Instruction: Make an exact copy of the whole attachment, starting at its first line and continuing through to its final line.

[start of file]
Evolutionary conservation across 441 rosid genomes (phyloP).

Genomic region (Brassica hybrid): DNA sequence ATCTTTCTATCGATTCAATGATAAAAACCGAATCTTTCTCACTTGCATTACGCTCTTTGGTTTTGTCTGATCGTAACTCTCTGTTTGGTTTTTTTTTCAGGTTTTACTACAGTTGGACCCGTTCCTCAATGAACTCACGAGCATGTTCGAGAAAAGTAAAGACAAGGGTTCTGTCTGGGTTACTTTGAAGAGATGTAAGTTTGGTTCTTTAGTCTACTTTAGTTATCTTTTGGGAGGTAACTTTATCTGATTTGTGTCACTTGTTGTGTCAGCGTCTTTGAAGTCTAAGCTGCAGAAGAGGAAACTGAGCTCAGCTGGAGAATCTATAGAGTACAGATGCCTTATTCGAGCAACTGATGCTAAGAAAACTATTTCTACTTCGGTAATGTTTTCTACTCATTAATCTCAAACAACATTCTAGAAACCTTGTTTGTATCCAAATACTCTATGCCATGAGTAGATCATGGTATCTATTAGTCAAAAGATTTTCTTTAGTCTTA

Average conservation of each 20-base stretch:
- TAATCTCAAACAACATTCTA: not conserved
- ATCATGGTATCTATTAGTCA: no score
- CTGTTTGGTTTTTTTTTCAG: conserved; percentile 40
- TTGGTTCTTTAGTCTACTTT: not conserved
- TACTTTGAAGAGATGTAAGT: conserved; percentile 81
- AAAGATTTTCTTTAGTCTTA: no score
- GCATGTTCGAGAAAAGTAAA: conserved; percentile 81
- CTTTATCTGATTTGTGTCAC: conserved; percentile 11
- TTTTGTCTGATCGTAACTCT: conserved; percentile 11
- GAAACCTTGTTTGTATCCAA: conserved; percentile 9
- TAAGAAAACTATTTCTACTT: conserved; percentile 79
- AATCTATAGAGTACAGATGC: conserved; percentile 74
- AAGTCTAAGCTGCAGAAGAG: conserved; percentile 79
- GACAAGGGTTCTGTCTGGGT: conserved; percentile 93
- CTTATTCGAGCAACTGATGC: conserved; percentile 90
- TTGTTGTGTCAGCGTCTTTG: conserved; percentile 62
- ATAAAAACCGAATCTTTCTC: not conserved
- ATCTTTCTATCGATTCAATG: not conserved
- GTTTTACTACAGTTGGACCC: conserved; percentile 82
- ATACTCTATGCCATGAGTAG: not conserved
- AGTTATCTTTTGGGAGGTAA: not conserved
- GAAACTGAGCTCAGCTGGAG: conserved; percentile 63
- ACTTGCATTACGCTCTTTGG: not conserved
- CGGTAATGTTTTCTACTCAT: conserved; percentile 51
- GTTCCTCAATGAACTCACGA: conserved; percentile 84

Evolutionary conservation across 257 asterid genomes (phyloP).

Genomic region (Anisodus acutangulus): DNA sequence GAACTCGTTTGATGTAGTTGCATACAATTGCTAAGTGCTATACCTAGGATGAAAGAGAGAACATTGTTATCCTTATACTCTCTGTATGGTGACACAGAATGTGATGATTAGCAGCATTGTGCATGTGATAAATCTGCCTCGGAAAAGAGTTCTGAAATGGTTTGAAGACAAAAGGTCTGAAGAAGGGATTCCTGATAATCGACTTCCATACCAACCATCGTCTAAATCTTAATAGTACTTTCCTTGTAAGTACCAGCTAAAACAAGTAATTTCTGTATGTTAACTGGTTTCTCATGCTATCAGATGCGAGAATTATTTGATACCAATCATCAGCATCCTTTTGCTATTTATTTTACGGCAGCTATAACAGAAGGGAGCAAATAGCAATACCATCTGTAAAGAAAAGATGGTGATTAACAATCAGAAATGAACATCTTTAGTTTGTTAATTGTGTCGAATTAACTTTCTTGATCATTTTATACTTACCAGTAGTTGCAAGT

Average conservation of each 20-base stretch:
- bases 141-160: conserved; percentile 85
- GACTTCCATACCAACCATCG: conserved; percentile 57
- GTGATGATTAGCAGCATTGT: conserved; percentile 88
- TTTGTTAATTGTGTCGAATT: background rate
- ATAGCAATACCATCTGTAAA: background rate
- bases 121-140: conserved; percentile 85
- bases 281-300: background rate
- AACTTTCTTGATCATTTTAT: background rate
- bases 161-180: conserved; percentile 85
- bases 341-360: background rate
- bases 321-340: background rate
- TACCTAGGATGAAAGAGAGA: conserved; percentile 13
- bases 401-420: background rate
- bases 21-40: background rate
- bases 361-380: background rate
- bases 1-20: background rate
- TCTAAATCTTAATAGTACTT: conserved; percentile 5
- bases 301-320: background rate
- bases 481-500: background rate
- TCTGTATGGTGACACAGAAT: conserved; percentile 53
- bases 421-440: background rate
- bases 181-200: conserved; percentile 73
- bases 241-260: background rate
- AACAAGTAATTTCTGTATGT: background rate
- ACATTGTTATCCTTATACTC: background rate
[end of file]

Evolutionary conservation across 441 rosid genomes (phyloP).

Genomic region (Brassica hybrid): DNA sequence ATCTTTCTATCGATTCAATGATAAAAACCGAATCTTTCTCACTTGCATTACGCTCTTTGGTTTTGTCTGATCGTAACTCTCTGTTTGGTTTTTTTTTCAGGTTTTACTACAGTTGGACCCGTTCCTCAATGAACTCACGAGCATGTTCGAGAAAAGTAAAGACAAGGGTTCTGTCTGGGTTACTTTGAAGAGATGTAAGTTTGGTTCTTTAGTCTACTTTAGTTATCTTTTGGGAGGTAACTTTATCTGATTTGTGTCACTTGTTGTGTCAGCGTCTTTGAAGTCTAAGCTGCAGAAGAGGAAACTGAGCTCAGCTGGAGAATCTATAGAGTACAGATGCCTTATTCGAGCAACTGATGCTAAGAAAACTATTTCTACTTCGGTAATGTTTTCTACTCATTAATCTCAAACAACATTCTAGAAACCTTGTTTGTATCCAAATACTCTATGCCATGAGTAGATCATGGTATCTATTAGTCAAAAGATTTTCTTTAGTCTTA

Average conservation of each 20-base stretch:
- TAATCTCAAACAACATTCTA: not conserved
- ATCATGGTATCTATTAGTCA: no score
- CTGTTTGGTTTTTTTTTCAG: conserved; percentile 40
- TTGGTTCTTTAGTCTACTTT: not conserved
- TACTTTGAAGAGATGTAAGT: conserved; percentile 81
- AAAGATTTTCTTTAGTCTTA: no score
- GCATGTTCGAGAAAAGTAAA: conserved; percentile 81
- CTTTATCTGATTTGTGTCAC: conserved; percentile 11
- TTTTGTCTGATCGTAACTCT: conserved; percentile 11
- GAAACCTTGTTTGTATCCAA: conserved; percentile 9
- TAAGAAAACTATTTCTACTT: conserved; percentile 79
- AATCTATAGAGTACAGATGC: conserved; percentile 74
- AAGTCTAAGCTGCAGAAGAG: conserved; percentile 79
- GACAAGGGTTCTGTCTGGGT: conserved; percentile 93
- CTTATTCGAGCAACTGATGC: conserved; percentile 90
- TTGTTGTGTCAGCGTCTTTG: conserved; percentile 62
- ATAAAAACCGAATCTTTCTC: not conserved
- ATCTTTCTATCGATTCAATG: not conserved
- GTTTTACTACAGTTGGACCC: conserved; percentile 82
- ATACTCTATGCCATGAGTAG: not conserved
- AGTTATCTTTTGGGAGGTAA: not conserved
- GAAACTGAGCTCAGCTGGAG: conserved; percentile 63
- ACTTGCATTACGCTCTTTGG: not conserved
- CGGTAATGTTTTCTACTCAT: conserved; percentile 51
- GTTCCTCAATGAACTCACGA: conserved; percentile 84

Evolutionary conservation across 257 asterid genomes (phyloP).

Genomic region (Anisodus acutangulus): DNA sequence GAACTCGTTTGATGTAGTTGCATACAATTGCTAAGTGCTATACCTAGGATGAAAGAGAGAACATTGTTATCCTTATACTCTCTGTATGGTGACACAGAATGTGATGATTAGCAGCATTGTGCATGTGATAAATCTGCCTCGGAAAAGAGTTCTGAAATGGTTTGAAGACAAAAGGTCTGAAGAAGGGATTCCTGATAATCGACTTCCATACCAACCATCGTCTAAATCTTAATAGTACTTTCCTTGTAAGTACCAGCTAAAACAAGTAATTTCTGTATGTTAACTGGTTTCTCATGCTATCAGATGCGAGAATTATTTGATACCAATCATCAGCATCCTTTTGCTATTTATTTTACGGCAGCTATAACAGAAGGGAGCAAATAGCAATACCATCTGTAAAGAAAAGATGGTGATTAACAATCAGAAATGAACATCTTTAGTTTGTTAATTGTGTCGAATTAACTTTCTTGATCATTTTATACTTACCAGTAGTTGCAAGT

Average conservation of each 20-base stretch:
- bases 141-160: conserved; percentile 85
- GACTTCCATACCAACCATCG: conserved; percentile 57
- GTGATGATTAGCAGCATTGT: conserved; percentile 88
- TTTGTTAATTGTGTCGAATT: background rate
- ATAGCAATACCATCTGTAAA: background rate
- bases 121-140: conserved; percentile 85
- bases 281-300: background rate
- AACTTTCTTGATCATTTTAT: background rate
- bases 161-180: conserved; percentile 85
- bases 341-360: background rate
- bases 321-340: background rate
- TACCTAGGATGAAAGAGAGA: conserved; percentile 13
- bases 401-420: background rate
- bases 21-40: background rate
- bases 361-380: background rate
- bases 1-20: background rate
- TCTAAATCTTAATAGTACTT: conserved; percentile 5
- bases 301-320: background rate
- bases 481-500: background rate
- TCTGTATGGTGACACAGAAT: conserved; percentile 53
- bases 421-440: background rate
- bases 181-200: conserved; percentile 73
- bases 241-260: background rate
- AACAAGTAATTTCTGTATGT: background rate
- ACATTGTTATCCTTATACTC: background rate